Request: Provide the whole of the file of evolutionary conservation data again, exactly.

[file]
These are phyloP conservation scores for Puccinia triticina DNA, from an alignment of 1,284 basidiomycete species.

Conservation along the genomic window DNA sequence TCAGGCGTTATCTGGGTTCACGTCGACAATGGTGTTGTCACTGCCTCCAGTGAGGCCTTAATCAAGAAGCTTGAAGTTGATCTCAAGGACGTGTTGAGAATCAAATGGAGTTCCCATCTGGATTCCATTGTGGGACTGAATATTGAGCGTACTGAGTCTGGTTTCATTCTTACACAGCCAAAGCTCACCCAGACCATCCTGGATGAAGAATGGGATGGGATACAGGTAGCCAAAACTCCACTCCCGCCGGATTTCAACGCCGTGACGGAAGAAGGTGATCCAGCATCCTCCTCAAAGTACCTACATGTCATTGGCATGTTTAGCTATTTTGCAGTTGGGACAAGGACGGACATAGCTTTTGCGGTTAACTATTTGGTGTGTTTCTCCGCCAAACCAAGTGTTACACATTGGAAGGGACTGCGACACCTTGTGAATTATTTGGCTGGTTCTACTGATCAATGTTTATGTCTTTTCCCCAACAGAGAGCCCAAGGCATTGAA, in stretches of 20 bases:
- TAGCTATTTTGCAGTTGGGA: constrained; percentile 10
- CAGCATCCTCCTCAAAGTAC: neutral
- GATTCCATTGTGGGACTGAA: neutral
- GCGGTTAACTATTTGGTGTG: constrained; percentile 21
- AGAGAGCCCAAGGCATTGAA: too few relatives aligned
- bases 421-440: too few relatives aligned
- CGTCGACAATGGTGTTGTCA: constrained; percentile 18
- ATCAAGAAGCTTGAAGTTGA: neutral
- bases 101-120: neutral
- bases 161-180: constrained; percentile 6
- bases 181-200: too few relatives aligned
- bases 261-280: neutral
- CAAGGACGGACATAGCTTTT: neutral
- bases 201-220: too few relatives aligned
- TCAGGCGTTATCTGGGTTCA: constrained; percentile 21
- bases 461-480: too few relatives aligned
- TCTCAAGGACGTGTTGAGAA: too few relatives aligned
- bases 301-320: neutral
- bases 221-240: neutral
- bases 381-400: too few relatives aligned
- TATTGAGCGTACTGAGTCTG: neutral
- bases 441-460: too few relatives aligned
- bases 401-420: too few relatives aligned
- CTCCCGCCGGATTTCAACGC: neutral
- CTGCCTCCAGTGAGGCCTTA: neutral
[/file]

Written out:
These are phyloP conservation scores for Puccinia triticina DNA, from an alignment of 1,284 basidiomycete species.

Conservation along the genomic window DNA sequence TCAGGCGTTATCTGGGTTCACGTCGACAATGGTGTTGTCACTGCCTCCAGTGAGGCCTTAATCAAGAAGCTTGAAGTTGATCTCAAGGACGTGTTGAGAATCAAATGGAGTTCCCATCTGGATTCCATTGTGGGACTGAATATTGAGCGTACTGAGTCTGGTTTCATTCTTACACAGCCAAAGCTCACCCAGACCATCCTGGATGAAGAATGGGATGGGATACAGGTAGCCAAAACTCCACTCCCGCCGGATTTCAACGCCGTGACGGAAGAAGGTGATCCAGCATCCTCCTCAAAGTACCTACATGTCATTGGCATGTTTAGCTATTTTGCAGTTGGGACAAGGACGGACATAGCTTTTGCGGTTAACTATTTGGTGTGTTTCTCCGCCAAACCAAGTGTTACACATTGGAAGGGACTGCGACACCTTGTGAATTATTTGGCTGGTTCTACTGATCAATGTTTATGTCTTTTCCCCAACAGAGAGCCCAAGGCATTGAA, in stretches of 20 bases:
- TAGCTATTTTGCAGTTGGGA: constrained; percentile 10
- CAGCATCCTCCTCAAAGTAC: neutral
- GATTCCATTGTGGGACTGAA: neutral
- GCGGTTAACTATTTGGTGTG: constrained; percentile 21
- AGAGAGCCCAAGGCATTGAA: too few relatives aligned
- bases 421-440: too few relatives aligned
- CGTCGACAATGGTGTTGTCA: constrained; percentile 18
- ATCAAGAAGCTTGAAGTTGA: neutral
- bases 101-120: neutral
- bases 161-180: constrained; percentile 6
- bases 181-200: too few relatives aligned
- bases 261-280: neutral
- CAAGGACGGACATAGCTTTT: neutral
- bases 201-220: too few relatives aligned
- TCAGGCGTTATCTGGGTTCA: constrained; percentile 21
- bases 461-480: too few relatives aligned
- TCTCAAGGACGTGTTGAGAA: too few relatives aligned
- bases 301-320: neutral
- bases 221-240: neutral
- bases 381-400: too few relatives aligned
- TATTGAGCGTACTGAGTCTG: neutral
- bases 441-460: too few relatives aligned
- bases 401-420: too few relatives aligned
- CTCCCGCCGGATTTCAACGC: neutral
- CTGCCTCCAGTGAGGCCTTA: neutral